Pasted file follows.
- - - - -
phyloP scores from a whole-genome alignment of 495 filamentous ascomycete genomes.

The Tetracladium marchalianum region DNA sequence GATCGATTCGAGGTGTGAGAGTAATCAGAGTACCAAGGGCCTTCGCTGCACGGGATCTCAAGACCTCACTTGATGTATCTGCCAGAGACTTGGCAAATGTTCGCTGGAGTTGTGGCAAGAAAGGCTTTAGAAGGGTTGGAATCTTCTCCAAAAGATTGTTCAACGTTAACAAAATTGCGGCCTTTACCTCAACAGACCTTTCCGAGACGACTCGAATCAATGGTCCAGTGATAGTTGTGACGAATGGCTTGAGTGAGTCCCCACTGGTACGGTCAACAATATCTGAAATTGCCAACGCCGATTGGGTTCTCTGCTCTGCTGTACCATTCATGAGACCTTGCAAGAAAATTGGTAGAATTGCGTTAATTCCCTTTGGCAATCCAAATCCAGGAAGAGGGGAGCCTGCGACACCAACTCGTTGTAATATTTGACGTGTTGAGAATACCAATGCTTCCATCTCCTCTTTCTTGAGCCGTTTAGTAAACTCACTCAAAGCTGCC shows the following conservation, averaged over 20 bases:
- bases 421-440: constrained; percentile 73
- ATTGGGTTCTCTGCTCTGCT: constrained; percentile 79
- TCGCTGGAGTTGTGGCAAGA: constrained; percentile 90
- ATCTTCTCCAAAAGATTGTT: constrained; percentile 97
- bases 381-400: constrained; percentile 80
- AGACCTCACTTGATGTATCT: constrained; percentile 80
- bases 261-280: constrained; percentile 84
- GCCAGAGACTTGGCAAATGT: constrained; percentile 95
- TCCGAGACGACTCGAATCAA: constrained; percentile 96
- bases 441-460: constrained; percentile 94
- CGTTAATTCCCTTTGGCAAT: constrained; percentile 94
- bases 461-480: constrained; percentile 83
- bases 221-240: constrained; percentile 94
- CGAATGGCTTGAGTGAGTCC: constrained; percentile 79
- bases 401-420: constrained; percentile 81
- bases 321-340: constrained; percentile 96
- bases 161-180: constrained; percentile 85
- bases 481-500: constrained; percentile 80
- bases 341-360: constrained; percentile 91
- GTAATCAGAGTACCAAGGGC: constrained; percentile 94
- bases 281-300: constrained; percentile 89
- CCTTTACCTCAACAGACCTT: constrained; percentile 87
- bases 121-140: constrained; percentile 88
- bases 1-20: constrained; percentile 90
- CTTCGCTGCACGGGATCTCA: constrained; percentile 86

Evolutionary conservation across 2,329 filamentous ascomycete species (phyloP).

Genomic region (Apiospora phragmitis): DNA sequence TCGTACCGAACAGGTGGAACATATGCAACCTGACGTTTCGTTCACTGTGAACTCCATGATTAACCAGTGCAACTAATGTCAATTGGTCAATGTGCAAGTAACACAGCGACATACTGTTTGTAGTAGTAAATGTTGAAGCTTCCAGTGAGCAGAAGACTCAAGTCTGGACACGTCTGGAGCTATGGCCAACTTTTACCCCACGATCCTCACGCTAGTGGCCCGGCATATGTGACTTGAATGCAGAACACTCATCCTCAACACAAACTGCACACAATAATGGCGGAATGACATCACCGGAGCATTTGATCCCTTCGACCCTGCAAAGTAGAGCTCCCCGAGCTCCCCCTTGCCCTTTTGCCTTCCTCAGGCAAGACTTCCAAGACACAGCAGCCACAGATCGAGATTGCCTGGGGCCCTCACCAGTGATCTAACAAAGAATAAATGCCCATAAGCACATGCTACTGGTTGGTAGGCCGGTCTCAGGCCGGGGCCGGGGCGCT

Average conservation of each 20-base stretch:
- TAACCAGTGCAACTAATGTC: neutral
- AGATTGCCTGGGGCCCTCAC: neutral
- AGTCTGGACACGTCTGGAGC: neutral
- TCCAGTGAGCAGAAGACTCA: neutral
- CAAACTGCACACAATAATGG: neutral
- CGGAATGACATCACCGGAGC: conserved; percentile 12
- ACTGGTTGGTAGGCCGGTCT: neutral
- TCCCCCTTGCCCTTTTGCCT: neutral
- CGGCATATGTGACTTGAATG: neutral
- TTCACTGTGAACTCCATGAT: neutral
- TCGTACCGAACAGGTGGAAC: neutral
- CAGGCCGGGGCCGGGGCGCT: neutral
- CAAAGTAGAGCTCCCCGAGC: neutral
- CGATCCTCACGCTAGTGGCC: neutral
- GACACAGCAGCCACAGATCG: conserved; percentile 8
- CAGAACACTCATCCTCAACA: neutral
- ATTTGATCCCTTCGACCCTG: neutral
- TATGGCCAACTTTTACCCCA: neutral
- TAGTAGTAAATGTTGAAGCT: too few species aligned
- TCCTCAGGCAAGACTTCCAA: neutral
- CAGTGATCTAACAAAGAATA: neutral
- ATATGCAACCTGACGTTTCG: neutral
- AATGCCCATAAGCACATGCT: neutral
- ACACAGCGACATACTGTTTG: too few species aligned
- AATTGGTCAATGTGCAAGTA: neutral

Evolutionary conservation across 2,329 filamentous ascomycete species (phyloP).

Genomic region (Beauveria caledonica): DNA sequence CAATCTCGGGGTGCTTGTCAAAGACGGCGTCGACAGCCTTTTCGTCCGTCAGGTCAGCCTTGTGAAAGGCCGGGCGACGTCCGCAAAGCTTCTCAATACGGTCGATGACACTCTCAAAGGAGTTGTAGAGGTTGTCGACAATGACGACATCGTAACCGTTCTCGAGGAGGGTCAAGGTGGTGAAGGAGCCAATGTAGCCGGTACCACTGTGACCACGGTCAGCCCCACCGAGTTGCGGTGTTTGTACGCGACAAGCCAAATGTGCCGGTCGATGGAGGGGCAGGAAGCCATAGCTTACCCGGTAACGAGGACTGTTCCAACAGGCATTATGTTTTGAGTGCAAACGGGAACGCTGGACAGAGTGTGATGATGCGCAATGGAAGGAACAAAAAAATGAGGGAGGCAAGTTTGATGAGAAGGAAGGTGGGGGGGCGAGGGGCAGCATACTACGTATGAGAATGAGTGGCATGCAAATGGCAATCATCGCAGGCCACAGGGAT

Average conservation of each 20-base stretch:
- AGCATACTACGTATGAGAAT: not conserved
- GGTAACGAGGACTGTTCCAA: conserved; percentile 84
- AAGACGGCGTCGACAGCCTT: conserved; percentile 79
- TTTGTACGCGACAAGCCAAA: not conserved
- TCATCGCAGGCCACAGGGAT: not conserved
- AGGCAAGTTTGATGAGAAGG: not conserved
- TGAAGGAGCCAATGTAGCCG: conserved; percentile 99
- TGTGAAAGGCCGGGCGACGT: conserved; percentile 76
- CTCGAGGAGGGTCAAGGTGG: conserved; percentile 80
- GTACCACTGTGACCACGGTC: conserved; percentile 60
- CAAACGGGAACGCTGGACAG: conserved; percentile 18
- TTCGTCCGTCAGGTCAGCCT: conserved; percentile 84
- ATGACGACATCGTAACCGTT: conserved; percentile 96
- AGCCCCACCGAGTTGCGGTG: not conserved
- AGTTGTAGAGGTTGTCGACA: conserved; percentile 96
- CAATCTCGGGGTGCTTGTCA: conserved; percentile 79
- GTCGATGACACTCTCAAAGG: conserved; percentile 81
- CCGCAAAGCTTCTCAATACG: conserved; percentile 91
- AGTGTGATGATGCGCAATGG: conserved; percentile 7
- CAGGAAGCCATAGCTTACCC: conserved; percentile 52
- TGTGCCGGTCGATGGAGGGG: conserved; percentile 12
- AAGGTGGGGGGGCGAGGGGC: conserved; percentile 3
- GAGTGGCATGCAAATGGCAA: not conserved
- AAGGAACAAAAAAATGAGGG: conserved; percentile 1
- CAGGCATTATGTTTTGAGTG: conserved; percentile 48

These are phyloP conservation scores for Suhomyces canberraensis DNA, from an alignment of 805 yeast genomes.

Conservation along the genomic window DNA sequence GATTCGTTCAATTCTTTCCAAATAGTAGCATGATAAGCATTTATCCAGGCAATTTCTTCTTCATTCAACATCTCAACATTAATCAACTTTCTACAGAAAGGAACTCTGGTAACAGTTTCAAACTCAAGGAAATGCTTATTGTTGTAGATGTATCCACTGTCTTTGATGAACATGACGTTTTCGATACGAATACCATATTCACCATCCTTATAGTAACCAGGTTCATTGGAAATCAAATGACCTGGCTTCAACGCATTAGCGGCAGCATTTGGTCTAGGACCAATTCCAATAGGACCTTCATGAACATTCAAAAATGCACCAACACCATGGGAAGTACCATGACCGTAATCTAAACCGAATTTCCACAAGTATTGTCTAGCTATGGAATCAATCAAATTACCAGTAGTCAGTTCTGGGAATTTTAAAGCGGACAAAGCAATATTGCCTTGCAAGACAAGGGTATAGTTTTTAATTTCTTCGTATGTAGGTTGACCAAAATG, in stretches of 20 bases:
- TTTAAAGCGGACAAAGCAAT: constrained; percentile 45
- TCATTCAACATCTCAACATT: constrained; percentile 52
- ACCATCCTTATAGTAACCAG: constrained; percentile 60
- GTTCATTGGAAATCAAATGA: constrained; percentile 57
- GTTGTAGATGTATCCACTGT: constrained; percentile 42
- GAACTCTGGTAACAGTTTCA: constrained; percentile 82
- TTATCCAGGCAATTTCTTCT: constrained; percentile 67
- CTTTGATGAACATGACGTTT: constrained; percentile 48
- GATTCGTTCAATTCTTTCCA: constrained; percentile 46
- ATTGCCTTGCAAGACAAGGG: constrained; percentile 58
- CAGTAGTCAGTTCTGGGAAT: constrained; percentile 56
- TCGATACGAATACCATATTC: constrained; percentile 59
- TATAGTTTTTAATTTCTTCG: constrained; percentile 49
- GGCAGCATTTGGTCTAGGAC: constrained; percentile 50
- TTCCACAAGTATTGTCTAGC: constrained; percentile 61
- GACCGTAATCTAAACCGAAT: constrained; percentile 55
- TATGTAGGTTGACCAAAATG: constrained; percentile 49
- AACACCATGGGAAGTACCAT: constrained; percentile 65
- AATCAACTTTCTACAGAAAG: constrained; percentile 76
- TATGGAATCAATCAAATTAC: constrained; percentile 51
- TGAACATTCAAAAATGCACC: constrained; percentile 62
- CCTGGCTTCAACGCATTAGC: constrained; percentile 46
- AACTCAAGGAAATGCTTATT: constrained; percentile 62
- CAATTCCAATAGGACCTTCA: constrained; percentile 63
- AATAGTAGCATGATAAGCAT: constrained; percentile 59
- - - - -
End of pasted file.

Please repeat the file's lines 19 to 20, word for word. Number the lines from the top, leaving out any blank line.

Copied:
- bases 161-180: constrained; percentile 85
- bases 481-500: constrained; percentile 80